Don’t make me laugh!

The role of humour in conversation

We know it feels good to laugh and it is argued scientifically that humour in general can decrease emotional distress and anxiety in stressful situations (Nijholt, 2003; Szabo, 2003). In addition to the feel good factor, several studies argue that another function of humour is to create solidarity among participants in a conversation and promote a sense of trust and interpersonal attraction (Atardo, 2017; Tsakona & Chovanec, 2018;Glen & Holt, 2007; Nijholt, 2003).

Chatbots and humour

Previous investigations into the role of humour in human–computer interaction with conversational agents (Adiwardana et al, 2020, Nijholt, 2003) emphasise that users consider the agent to be more human-like when they use humour, and this makes them feel more comfortable and positive about the interaction. It has been observed that humour can help make natural language interfaces more appealing and appear ‘friendlier’ to the user (Nijholt, 2003), which in the case of a foreign language learner could reduce the possibility of anxiety, and improve language output.

It has been conclusively shown that “chatbots are designed as communicators” (Fryer et al, 2020;8) with previous studies into the use of chatbots (Adiwardana et al, 2020; Fryer et al, 2020; Westerman et al, 2019) establishing that the common priority of chatbot designers is to strive for the communication between humans and conversational agents to simulate human-human interaction. It is argued that the deficit in conversational ability of interactional tools is compensated for by what are considered to be human-like qualities like humour (Clark et al, 2020). This tendency, combined with the surge in AI research has had a profound effect on the design of chatbots in more recent years as software architects also strive to create agents that are able to emulate emotion and humour in their interactions.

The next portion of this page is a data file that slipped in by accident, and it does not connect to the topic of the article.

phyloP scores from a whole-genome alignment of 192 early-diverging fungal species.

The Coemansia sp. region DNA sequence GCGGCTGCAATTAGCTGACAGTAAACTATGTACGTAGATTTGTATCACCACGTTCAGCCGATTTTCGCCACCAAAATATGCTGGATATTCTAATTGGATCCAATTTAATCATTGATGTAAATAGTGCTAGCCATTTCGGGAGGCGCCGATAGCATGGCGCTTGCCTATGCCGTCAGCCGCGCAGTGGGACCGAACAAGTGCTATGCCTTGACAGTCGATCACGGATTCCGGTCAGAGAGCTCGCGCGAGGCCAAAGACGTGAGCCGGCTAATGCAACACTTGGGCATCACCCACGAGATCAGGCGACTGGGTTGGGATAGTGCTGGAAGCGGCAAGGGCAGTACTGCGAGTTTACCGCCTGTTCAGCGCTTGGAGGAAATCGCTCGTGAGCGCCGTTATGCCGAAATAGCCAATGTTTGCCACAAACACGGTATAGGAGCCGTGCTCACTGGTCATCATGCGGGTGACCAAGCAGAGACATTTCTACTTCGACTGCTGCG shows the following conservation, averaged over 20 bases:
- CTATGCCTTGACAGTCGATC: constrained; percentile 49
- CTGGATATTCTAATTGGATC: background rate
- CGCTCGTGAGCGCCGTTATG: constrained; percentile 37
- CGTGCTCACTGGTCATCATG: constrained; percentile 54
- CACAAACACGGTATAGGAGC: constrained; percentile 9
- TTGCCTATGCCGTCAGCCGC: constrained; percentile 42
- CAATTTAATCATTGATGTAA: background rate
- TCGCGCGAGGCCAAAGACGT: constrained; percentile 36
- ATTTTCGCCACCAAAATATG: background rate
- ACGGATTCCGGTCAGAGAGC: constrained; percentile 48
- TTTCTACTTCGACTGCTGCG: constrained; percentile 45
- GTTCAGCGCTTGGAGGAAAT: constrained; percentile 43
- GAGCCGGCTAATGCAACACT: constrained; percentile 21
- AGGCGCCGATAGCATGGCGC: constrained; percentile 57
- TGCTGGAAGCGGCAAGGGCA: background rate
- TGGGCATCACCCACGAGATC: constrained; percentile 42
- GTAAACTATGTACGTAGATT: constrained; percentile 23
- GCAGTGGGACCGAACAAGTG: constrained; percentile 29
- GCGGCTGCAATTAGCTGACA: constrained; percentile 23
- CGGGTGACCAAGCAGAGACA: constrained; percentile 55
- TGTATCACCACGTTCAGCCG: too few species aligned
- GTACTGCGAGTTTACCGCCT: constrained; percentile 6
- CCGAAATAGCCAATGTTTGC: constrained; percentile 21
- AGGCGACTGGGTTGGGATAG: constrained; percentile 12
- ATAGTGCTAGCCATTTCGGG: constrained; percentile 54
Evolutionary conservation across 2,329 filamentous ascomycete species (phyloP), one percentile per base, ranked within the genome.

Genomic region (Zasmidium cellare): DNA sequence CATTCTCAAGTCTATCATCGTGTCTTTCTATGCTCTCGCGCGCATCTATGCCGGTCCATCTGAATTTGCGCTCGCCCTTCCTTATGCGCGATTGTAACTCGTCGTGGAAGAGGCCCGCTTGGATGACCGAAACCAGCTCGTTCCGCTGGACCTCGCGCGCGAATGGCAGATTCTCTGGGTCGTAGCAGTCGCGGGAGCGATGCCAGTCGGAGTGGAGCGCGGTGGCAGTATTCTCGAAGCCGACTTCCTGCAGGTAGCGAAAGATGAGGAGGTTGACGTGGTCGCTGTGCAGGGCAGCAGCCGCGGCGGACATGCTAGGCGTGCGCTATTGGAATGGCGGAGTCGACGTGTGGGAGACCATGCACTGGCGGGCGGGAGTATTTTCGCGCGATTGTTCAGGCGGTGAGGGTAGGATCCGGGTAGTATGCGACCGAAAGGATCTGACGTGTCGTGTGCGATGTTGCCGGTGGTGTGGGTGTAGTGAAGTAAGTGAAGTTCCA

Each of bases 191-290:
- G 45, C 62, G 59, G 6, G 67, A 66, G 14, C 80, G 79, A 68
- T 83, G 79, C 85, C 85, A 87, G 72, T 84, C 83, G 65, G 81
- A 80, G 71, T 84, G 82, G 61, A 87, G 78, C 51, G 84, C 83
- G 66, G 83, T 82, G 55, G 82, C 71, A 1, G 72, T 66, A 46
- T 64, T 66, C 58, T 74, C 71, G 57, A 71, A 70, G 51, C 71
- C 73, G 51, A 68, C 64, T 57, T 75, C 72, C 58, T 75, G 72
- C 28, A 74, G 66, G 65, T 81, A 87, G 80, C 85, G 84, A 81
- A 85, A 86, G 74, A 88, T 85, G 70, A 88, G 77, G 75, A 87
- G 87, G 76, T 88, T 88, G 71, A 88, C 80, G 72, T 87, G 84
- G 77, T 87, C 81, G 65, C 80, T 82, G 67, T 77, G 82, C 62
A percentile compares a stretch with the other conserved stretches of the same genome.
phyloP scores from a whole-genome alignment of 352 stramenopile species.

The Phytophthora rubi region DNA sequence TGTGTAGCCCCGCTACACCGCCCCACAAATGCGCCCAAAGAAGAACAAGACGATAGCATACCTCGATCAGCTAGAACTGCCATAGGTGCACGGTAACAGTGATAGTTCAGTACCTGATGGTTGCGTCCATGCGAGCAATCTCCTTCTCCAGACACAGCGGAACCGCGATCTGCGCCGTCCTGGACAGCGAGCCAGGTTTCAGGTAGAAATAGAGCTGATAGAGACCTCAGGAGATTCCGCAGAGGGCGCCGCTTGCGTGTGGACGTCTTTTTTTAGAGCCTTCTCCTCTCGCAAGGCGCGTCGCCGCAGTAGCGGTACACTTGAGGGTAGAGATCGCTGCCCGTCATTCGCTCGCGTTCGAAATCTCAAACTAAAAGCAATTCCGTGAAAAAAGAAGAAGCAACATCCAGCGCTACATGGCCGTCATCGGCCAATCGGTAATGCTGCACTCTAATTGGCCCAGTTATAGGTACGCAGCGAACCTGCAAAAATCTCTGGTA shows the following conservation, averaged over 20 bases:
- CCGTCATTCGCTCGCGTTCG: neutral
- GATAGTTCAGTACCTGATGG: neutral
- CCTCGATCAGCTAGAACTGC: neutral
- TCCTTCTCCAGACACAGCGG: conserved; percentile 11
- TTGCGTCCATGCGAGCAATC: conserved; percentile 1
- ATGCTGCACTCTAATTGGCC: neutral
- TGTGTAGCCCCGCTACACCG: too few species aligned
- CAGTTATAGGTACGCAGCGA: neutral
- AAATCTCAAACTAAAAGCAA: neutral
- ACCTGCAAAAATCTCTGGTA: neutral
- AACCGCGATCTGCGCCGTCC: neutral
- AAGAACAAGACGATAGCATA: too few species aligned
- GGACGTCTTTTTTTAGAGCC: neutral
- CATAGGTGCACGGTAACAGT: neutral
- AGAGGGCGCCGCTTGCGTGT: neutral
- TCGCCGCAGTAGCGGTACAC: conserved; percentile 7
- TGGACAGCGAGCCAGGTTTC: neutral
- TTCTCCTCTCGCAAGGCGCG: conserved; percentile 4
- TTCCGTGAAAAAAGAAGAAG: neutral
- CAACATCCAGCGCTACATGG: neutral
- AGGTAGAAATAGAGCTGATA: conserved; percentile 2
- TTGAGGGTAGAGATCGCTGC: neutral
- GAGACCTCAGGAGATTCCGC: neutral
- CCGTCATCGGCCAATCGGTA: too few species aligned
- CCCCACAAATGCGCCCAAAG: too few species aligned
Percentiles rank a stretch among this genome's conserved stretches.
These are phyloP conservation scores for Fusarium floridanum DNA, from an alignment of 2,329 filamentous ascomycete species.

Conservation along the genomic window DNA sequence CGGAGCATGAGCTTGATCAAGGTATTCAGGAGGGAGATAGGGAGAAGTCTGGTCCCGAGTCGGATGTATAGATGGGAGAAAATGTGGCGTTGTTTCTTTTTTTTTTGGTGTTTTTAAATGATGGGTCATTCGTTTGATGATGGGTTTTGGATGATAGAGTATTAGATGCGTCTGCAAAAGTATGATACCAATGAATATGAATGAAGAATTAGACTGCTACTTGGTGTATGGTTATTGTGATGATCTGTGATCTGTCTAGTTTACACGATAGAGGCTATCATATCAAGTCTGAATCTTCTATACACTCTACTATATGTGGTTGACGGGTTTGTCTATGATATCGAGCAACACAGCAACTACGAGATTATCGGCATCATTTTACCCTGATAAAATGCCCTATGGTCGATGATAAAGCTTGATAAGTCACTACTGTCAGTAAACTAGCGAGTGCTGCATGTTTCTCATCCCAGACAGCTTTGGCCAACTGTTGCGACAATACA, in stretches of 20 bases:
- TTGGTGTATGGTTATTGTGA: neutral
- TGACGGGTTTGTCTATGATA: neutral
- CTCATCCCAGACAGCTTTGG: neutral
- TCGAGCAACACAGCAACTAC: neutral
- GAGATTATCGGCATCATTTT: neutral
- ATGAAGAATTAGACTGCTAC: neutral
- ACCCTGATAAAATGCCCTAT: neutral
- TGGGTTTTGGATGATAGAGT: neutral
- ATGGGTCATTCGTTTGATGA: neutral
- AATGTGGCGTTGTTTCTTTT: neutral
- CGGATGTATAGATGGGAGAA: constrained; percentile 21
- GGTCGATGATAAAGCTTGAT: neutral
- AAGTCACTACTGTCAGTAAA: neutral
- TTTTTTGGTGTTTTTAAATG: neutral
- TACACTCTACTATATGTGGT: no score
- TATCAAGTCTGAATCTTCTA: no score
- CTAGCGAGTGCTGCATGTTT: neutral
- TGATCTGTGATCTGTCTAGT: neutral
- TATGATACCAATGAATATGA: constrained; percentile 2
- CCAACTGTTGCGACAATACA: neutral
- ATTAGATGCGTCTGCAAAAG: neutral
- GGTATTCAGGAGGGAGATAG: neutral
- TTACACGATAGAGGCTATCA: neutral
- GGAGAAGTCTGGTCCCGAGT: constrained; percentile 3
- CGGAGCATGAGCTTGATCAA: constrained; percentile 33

Even if they wore Crocs?

I now understand why when chatting with a bot last week, it randomly asked me the following question and gave the following response:

Chatbot: Could you date someone if they had a terrible sense of fashion?

Kat: Yes

Chatbot: Even if they wore Crocs?

So next time you are chatting with a social chatbot, see if they try to interject humour and jokes, and think about how this makes you feel.


Adiwardana, D., Luong, M.-T., So, D. R., Hall, J., Fiedel, N., Thoppilan, R., Yang, Z., Kulshreshtha, A., Nemande, G., Lu, Y., & Le, Q. V. (2020). Towards a Human-like Open-Domain Chatbot, Google Research, Brain Team, arXiv:2001.09977v3

Attardo, S. (2017) Humor in Language, Oxford Research Encyclopaedia of Linguistics online,

Clark, L., Pantidi, N., Cooney, O., Doyle, P., Garaialde, D., Edwards, J., Spillane, B., Gilmartin, E., Murad, C., Munteanu, C., Wade, V., & Cowan, B. R. (2019). What makes a good conversation? Challenges in designing truly conversational agents. Conference on Human Factors in Computing Systems – Proceedings, pp. 1–12.

Fryer, L., Coniam, D., Carpenter, R., & Lapusneanu, D. (2020) Bots for language learning now: Current and future directions, Language Learning & Technology, Vol. 24, Issue 2, pp. 8-22

Nijholt, A. (2003) Humor and Embodied Conversational Agents,

Szabo, A. (2003) The acute effect of humor and exercise on mood and anxiety, Journal of Leisure Research,  35(2), pp. 152-162

Tsakona, V. & Chovanec. J. (2018) Investigating the dynamics of humor: Towards a theory of interactional humor, In (Eds Tsakona, V. & Chovanec. J) The Dynamics of Interactional Humor: Creating and Negotiating Humor in Everyday Encounters, John Benjamins, pp.1-26

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